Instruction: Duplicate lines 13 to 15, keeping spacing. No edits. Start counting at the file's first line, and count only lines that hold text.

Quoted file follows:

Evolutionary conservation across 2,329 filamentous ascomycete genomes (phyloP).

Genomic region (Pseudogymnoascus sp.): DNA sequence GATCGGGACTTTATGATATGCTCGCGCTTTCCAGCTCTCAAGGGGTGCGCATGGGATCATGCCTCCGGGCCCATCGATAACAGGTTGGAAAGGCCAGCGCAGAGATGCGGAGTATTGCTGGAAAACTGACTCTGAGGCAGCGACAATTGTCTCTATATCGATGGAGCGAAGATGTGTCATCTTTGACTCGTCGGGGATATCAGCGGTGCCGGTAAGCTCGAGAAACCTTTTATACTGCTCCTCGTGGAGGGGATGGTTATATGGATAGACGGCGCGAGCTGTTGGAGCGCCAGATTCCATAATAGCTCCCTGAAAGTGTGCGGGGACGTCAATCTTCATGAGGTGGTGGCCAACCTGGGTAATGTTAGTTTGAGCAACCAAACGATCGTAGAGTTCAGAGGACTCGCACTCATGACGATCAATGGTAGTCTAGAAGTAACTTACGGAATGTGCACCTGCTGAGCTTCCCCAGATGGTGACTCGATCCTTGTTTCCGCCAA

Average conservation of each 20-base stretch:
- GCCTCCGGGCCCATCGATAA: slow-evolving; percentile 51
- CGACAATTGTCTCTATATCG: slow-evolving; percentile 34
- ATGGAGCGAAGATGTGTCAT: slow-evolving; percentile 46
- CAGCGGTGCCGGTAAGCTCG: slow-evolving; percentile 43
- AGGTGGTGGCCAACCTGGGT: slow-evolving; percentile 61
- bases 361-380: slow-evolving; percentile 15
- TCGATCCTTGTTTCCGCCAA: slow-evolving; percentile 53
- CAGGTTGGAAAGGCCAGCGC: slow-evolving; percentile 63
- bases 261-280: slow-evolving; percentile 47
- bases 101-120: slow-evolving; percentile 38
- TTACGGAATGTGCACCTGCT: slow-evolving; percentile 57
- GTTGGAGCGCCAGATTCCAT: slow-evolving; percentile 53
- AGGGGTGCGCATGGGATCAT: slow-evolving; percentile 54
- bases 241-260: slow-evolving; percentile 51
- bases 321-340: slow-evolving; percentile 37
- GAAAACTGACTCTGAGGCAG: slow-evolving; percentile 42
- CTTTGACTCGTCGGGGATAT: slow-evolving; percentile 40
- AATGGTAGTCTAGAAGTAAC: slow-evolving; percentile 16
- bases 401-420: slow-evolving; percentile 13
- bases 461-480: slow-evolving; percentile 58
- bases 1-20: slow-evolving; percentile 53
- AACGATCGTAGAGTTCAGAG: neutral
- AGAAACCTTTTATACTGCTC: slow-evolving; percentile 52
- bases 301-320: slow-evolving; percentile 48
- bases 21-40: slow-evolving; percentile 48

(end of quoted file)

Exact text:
- bases 101-120: slow-evolving; percentile 38
- TTACGGAATGTGCACCTGCT: slow-evolving; percentile 57
- GTTGGAGCGCCAGATTCCAT: slow-evolving; percentile 53